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Dear Mary

How can I be a member of the Chipping Norton set?

28 September 2013

9:00 AM

28 September 2013

9:00 AM

Q. I am working on becoming a member of the Chipping Norton set. Should I be pronouncing the excellent open-air swimming pool as lee-doh or lie-doh?
— P.W., by email

A. You might as well pronounce it correctly — lee-doh — but which Chipping Norton set are you aiming to join? The set made up of Cameron, Brooks and Clarkson (who fund-raises for the Lido) exists mainly in the mind of journalists. Then there is the real Chipping Norton set whose members are mainly earthy, arty and left-wing. They pronounce it lee-doh as well. The Lido is charming but you will need to do more than pronounce its name correctly to gain social access to these busy people.


Q. A friend who visits London infrequently invited me to join him for lunch at a West End restaurant where he had booked a table. As I, a 50-year-old woman, sat down, he handed me a packet of photographs taken at his 70th birthday, which I attended. As I looked at one of myself he sighed and said, ‘It’s hard to believe that was only two years ago because I am afraid that you and I have both deteriorated quite markedly since then.’ I felt too deflated to respond, but in retrospect, I wanted to know more, because the assumption that I would agree I had deteriorated worries me. It certainly wasn’t the restaurant lighting — we were sitting in the window in natural daylight.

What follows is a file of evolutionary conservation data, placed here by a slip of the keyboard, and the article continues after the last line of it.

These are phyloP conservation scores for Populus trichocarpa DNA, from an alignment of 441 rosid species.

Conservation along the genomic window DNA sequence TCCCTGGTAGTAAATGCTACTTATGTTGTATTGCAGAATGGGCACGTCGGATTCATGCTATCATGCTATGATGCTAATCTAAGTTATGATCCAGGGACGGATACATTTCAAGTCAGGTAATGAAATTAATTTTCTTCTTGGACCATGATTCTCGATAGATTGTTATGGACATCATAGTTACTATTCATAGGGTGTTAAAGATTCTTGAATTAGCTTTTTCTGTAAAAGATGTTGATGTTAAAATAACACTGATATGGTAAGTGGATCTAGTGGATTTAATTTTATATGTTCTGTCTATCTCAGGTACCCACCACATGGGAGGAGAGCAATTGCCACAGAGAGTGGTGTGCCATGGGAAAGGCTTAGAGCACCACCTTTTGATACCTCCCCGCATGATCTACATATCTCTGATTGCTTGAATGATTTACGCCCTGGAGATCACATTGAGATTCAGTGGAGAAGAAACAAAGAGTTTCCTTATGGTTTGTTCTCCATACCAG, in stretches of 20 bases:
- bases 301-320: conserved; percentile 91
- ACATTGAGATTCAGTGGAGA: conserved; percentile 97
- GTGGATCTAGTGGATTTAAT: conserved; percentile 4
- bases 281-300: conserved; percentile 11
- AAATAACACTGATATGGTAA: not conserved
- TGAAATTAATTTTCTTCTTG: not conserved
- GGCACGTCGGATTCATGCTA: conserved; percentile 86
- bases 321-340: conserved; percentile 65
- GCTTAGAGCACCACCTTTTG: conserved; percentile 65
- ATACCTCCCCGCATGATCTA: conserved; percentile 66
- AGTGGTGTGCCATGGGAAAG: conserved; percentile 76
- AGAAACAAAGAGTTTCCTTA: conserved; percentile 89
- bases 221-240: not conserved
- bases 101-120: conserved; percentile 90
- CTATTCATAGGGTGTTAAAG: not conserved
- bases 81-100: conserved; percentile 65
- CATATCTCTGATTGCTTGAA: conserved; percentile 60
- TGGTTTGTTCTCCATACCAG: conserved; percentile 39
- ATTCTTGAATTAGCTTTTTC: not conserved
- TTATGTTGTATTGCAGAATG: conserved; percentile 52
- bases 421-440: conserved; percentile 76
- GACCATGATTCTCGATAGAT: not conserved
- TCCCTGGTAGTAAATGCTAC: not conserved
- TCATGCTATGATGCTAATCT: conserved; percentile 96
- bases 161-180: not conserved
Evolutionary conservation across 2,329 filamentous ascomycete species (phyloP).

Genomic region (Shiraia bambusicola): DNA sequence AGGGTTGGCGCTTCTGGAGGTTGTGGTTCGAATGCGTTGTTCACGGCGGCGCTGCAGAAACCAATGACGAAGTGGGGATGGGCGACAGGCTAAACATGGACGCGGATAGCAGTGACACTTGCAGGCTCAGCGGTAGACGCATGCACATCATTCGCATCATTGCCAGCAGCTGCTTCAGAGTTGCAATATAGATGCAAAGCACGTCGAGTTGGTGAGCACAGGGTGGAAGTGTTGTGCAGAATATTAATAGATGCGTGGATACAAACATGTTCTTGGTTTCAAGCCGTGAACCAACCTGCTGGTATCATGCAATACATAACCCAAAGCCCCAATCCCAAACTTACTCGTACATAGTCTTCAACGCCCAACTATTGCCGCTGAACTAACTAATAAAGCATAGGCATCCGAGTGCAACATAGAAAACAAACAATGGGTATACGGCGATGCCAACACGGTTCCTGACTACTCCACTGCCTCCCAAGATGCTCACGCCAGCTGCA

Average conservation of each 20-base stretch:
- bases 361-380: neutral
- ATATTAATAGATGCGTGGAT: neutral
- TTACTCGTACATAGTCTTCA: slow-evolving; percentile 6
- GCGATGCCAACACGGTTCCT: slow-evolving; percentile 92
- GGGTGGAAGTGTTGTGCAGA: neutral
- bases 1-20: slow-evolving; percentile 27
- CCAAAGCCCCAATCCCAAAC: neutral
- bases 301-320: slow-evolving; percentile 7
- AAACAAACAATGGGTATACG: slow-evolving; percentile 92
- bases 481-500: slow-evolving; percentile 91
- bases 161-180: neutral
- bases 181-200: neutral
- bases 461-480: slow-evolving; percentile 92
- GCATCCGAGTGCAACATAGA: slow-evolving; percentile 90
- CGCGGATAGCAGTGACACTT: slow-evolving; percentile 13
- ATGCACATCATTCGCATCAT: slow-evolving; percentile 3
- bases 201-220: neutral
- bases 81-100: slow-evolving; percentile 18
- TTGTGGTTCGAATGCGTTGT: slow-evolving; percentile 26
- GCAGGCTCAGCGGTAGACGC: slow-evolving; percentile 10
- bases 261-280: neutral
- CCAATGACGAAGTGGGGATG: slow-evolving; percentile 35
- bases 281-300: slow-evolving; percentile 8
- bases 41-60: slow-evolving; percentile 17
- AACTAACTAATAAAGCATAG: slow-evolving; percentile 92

— D.W., London SW3

A. The English language is well-furnished with quips and clichés to fit every occasion. If ever there was a moment when ‘speak for yourself’ would have fitted the bill, it was this one. At least this would have prompted an explanation for the caustic comment. You would undoubtedly have found that this 72-year old was absent-mindedly rehearsing a conversation for later in the day with someone else who actually has deteriorated. And, if not, it would have been good to know what deterioration he has observed so you could visit a doctor for some tests.

Q. I recently attended a private field-sports competition held on an estate in Wales. All of us competitors were required to also do a short stint at judging. When it was my turn, the elderly gentleman I was taking over from handed me the whistle that he had just been using. What could I have done to avoid having to place it in my mouth? Bear in mind there was a considerable crowd of onlookers.
—Name and address withheld

A. When, in childhood, someone asks for a bite of your apple and then hands it back, you can say, ‘Finish it. I’ve had enough.’ But on this sports field you had no option other than to act daft and pretend you did not know what was required. The focus would soon have moved on from you to the next competitor.


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